Newspaper article The Christian Science Monitor

Report Condemns Israeli Violence Save the Children Findings Show Little Correspondence with Official Army Statements. PALESTINIAN CHILDREN UNDER OCCUPATION

Newspaper article The Christian Science Monitor

Report Condemns Israeli Violence Save the Children Findings Show Little Correspondence with Official Army Statements. PALESTINIAN CHILDREN UNDER OCCUPATION

Article excerpt

THE date: Aug. 13, 1988, 6:15 p.m. The place: the Palestinian refugee camp of Jenin, in the Israeli-occupied West Bank.

Four Palestinian youths encounter a foot patrol of three Israeli soldiers near the entrance to the camp. They jeer and curse at the soldiers, who order them home. One of the youths, 12-year-old Yousef Damaj, then lifts his foot and says, "My dirty old shoes are cleaner than your face." One of the soldiers responds by firing a rifle shot into Yousef's chest. An hour later, Yousef is dead.

The incident, recounted in a massive report issued May 17 by a Swedish child-advocacy group, is one of hundreds of case studies that document the grim toll the 29-month Palestinian intifadah (uprising) against the Israeli occupation of the West Bank and Gaza Strip has taken on children.

During the first two years of the intifadah, 159 children under the age of 16 were killed, mostly by gunshot wounds and teargas, says the three-volume report entitled, "The Status of Palestinian Children During the Uprising in the Occupied Territories." Another 50,000 to 63,000 youngsters received injuries requiring medical treatment, more than half from beatings inflicted by Israeli soldiers, the report says.

The effects of a random and indiscriminate use of force by Israeli soldiers has been compounded by the failure of the Israel Defense Forces (IDF or Army) thoroughly to investigate alleged rights abuses and infractions of Army shooting orders, concludes the report, prepared by the Swedish branch of Save the Children and funded in part by the Ford Foundation.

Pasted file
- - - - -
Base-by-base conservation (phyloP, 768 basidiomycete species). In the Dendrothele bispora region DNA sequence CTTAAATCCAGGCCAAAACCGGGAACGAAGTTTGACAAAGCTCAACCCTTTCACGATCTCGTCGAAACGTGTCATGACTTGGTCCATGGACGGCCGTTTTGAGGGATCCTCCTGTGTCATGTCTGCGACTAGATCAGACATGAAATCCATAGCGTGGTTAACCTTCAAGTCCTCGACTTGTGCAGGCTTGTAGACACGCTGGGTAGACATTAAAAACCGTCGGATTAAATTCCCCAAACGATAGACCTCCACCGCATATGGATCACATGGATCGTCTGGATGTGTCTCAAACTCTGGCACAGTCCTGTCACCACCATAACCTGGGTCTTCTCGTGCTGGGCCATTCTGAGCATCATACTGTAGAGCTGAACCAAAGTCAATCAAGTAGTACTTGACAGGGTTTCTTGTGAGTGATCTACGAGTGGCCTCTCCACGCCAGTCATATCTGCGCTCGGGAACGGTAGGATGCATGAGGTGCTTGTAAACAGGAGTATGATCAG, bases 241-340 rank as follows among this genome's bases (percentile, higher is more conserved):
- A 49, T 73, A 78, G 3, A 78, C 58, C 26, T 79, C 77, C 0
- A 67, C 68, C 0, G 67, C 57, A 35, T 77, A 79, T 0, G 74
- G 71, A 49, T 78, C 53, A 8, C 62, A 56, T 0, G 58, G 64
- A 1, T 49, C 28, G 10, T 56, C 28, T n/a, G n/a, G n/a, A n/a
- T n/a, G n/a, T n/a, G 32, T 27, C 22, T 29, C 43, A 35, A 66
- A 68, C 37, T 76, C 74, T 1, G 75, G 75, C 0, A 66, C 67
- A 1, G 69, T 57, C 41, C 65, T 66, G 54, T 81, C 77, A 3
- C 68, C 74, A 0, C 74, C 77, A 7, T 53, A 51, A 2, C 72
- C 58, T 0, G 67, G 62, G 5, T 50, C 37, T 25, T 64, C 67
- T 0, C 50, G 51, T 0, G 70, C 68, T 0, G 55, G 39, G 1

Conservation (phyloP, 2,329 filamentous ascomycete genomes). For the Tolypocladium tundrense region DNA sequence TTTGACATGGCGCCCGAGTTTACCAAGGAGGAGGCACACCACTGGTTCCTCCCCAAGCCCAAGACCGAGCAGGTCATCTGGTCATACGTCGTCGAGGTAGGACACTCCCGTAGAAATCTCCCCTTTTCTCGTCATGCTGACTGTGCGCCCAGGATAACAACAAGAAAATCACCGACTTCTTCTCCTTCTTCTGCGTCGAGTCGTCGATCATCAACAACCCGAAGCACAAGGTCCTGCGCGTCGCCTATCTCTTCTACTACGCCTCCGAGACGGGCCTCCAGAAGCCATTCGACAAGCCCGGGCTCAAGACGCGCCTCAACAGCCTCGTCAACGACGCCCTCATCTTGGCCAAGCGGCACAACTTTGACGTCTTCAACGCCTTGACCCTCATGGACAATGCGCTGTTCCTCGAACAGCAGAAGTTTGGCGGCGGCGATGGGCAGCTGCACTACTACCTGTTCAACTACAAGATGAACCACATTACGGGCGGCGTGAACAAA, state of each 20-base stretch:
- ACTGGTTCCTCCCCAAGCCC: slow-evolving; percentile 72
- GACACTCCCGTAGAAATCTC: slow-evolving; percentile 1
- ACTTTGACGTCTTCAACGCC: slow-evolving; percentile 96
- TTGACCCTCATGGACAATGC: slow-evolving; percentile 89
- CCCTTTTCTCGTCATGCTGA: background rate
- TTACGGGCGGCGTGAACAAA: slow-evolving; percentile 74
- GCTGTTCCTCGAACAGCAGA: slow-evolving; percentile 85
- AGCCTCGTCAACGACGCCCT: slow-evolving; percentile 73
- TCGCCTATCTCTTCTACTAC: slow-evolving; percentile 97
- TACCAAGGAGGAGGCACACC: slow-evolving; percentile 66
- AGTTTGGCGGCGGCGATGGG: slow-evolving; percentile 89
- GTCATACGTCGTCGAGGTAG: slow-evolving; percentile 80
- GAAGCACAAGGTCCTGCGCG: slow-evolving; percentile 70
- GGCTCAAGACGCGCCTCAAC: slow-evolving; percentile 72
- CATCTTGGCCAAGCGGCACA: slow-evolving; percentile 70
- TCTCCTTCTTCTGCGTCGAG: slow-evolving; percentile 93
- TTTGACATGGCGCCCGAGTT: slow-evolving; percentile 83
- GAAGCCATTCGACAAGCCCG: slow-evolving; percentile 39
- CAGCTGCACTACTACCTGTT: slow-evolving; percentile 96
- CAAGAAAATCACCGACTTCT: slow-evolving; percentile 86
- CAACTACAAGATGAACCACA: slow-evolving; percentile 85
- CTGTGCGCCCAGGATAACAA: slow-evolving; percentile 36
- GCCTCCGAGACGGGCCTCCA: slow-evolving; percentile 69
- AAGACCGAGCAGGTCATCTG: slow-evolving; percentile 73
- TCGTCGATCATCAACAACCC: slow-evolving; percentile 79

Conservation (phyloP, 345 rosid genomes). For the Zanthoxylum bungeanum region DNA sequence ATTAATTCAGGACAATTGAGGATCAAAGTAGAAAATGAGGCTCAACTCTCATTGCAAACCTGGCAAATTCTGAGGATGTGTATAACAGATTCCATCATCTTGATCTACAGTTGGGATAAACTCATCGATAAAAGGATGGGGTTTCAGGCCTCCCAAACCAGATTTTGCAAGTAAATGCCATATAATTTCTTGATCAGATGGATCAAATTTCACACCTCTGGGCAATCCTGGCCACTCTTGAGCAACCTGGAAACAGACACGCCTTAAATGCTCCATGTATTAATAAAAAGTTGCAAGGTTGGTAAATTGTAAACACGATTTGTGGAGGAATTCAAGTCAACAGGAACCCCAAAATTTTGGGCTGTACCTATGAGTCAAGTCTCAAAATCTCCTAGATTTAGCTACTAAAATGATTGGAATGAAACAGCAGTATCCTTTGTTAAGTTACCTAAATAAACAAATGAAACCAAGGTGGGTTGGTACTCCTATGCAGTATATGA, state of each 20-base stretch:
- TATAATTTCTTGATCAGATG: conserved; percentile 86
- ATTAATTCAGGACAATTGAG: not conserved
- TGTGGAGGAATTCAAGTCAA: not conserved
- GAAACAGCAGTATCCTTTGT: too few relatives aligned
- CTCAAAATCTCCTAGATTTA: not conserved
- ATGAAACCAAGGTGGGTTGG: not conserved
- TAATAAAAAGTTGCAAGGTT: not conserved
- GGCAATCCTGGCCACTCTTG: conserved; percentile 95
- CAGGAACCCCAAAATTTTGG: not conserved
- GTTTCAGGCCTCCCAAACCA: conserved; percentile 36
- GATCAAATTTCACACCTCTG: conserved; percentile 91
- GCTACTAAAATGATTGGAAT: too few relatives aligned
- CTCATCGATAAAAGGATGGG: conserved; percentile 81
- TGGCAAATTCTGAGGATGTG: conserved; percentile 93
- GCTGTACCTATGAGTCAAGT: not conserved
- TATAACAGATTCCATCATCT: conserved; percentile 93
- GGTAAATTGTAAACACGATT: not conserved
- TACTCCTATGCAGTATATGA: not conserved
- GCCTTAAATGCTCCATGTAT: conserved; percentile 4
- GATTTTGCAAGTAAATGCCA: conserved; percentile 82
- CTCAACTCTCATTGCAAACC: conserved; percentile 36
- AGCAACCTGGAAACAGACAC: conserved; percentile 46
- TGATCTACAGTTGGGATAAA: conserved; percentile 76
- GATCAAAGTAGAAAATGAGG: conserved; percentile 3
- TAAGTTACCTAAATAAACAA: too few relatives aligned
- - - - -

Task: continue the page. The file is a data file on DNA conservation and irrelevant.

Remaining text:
"The numbers are staggering in terms of what they have meant to the (Palestinian) community," says Anne Nixon, author of the study.

Swedish Save the Children, which dispenses nutrition and health-care services to children in Gaza and the West Bank, is affiliated with the 21-member International Save the Children Alliance.

A chronicle of what it describes as "state-sponsored violence" against children, the report is also a case study in the wide disparity that often exists between official and private assessments of the Army's performance in quelling the Palestinian revolt.

One difference is statistical. According to Israeli Army figures, 79 children (under the age of 14) have been killed in 29 months. The higher Save the Children figure includes 32 deaths by teargas, which the Army considers nonlethal, plus deaths inflicted by Israeli intelligence agents, settlers, and Border Police.

More basic is the different context in which the Army and Save the Children have evaluated casualties among children.

Children are an integral part of the culture of violence produced by the intifadah, says a military source. Citing Palestinian sources, he notes that youngsters often have been specifically assigned intifadah "tasks" ranging from erecting roadblocks to stoning Israeli targets.

"Every child must carry the stone and throw it at the occupier," admonishes a 1989 leaflet issued by the intifadah leadership.

Participation has been reinforced by the cult of martyrdom that has led many youngsters into dangerous confrontations with soldiers.

"Children are sent out into the streets to attack soldiers with rocks and firebombs and then (human rights groups) hurl accusations at us about why these children are being injured," complains the military source.

"The intifadah has exploited children by placing them in harm's way," adds a report issued last year by Israeli's Justice Ministry. "Thus it is the inciters and not the IDF who must ultimately be held responsible for the injury and death of rioting children. …

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